In the present investigation, we evaluated the validity of using a 200-item semiquantitative FFQ in a large prospective study in western Greece. An important consideration when interpreting the results is the fact that a great percentage of the food groups and food items that were statistically compared confirmed the validity of our questionnaire. To assess the relative validity, we chose the 24-hour-recall method for the forthcoming 7 days as the reference method. Because the interviews with the children were conducted at school, and the phone interviews were carried out with the parents after they had been previously notified and interview times had been set, the response rate was high. Only two of the parents refused to participate because of time limitations. Taking into consideration the age group of our sample, as well as the fact that children in this age group have not completely developed the ability to think abstractly and calculate their average food intake , we interviewed fourth- and fifth-grade children with great attention. To avoid errors in estimation of the children's food consumption, the interviewer used photographs of food portions and tried to clarify the real food intake. Special attention was given to determine the maturity level of each child and its effect on the child's answers.
The eating patterns selected for this study and the methodological approaches chosen to analyze the dietary data were based on an extensive review of the literature [16–20], food consumption patterns [21, 22], total gram amount of food/beverages consumed by meal, total number of snack periods, and total eating episodes [23–25]. A comparison of the results revealed very good agreement for milk. Good agreement was determined for several food groups (fish food, pies, delicatessen, and dairy), as well as for several food items (cheese, legumes, and pizza). The children's and parents' questionnaire responses relating to milk consumption were in almost perfect agreement – most likely because milk is a daily source of nutrients in childhood and is consumed at standard time frames within a day (e.g., morning, afternoon, and evening). Consequently, it was easier to calculate the frequency and the quantity of milk consumption. Accordingly, we could explain the good agreement found for several food groups (fish food, pies, delicatessen, and dairy) and for several food items (cheese, legumes, and pizza). It is well known that Greek nutritional culture primarily consists of fish food, dairy, cheese, and legumes . We noticed that the children and their parents reported the same frequencies for legumes and fish food because most Greeks have standard days for the consumption of these food items. Legumes are usually consumed on Wednesdays and Fridays because of fasting, whereas fish is traditionally consumed on Saturdays. Based on these findings, we concluded that the strong agreement found for some food items was related to the traditional weekly nutrition routine of Greeks. The calculation of frequency consumption revealed high accuracy.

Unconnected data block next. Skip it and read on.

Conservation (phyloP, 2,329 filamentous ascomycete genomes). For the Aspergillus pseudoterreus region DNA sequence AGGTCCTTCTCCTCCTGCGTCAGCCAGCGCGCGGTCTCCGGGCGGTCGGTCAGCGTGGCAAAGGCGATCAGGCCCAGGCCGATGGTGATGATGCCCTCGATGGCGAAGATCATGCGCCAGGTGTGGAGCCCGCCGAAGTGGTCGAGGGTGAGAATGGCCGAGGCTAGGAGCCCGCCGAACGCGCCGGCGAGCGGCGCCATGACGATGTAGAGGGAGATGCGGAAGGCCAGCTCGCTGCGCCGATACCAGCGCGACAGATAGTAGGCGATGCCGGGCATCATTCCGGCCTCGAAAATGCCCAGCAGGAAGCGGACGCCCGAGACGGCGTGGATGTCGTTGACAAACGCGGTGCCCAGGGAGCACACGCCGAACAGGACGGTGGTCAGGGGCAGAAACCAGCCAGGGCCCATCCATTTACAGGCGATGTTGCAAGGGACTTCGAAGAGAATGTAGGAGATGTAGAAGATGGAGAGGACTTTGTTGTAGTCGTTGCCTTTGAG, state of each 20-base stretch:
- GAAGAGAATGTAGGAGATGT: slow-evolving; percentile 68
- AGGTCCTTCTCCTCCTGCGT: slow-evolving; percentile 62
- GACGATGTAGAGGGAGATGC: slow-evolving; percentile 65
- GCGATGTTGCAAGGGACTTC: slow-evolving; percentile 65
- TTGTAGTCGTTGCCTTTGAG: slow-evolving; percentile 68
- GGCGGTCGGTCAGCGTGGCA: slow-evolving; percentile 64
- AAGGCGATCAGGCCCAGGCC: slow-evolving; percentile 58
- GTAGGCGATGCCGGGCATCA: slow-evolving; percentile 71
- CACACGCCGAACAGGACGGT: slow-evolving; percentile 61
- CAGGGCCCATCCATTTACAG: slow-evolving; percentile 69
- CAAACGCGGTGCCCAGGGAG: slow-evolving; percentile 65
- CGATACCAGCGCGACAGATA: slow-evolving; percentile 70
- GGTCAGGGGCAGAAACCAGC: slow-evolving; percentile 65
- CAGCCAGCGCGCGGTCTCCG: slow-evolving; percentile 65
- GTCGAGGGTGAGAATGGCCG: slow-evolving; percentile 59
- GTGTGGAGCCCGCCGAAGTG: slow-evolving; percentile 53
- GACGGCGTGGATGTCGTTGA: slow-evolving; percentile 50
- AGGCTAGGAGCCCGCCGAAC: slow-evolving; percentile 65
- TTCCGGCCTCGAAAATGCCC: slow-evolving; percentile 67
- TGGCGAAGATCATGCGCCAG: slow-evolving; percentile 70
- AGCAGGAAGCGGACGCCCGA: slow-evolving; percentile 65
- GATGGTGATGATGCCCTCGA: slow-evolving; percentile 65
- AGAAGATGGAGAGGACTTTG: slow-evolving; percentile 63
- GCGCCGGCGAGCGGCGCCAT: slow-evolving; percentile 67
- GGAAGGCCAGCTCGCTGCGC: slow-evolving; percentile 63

Of particular interest was the poor agreement between the children's and the parents' questionnaire responses regarding the consumption of several food items – specifically, fruit, sweets, sandwiches, and potatoes. The statistical analysis showed that although poor agreement was attained for these food items, the parents had occasionally underestimated the children's consumption of sweets, sandwiches, and potatoes, and overestimated the consumption of fruit. In our opinion, the parents' overestimation/underestimation of their children's consumption of certain foods may be related to the fact that parents may not (consciously or subconsciously) want to divulge their children's nutritional choices. Their responses, which suggested that their children possess a balanced diet) may be based on wishful thinking. We suspect that some parents had a tendency to overlook the quantity and the frequency of many food items that their children consumed.
Based on our findings, we feel confident in the appropriateness of this questionnaire in examining the food consumption of the Greek student population and in ranking the subjects according to food group intake. However, findings of similar studies have shown that dietary intake cannot be estimated without the possibility of error and that great attention should be given when selecting and employing the most appropriate dietary data collection method as well as the analytical and statistical methods [27–32].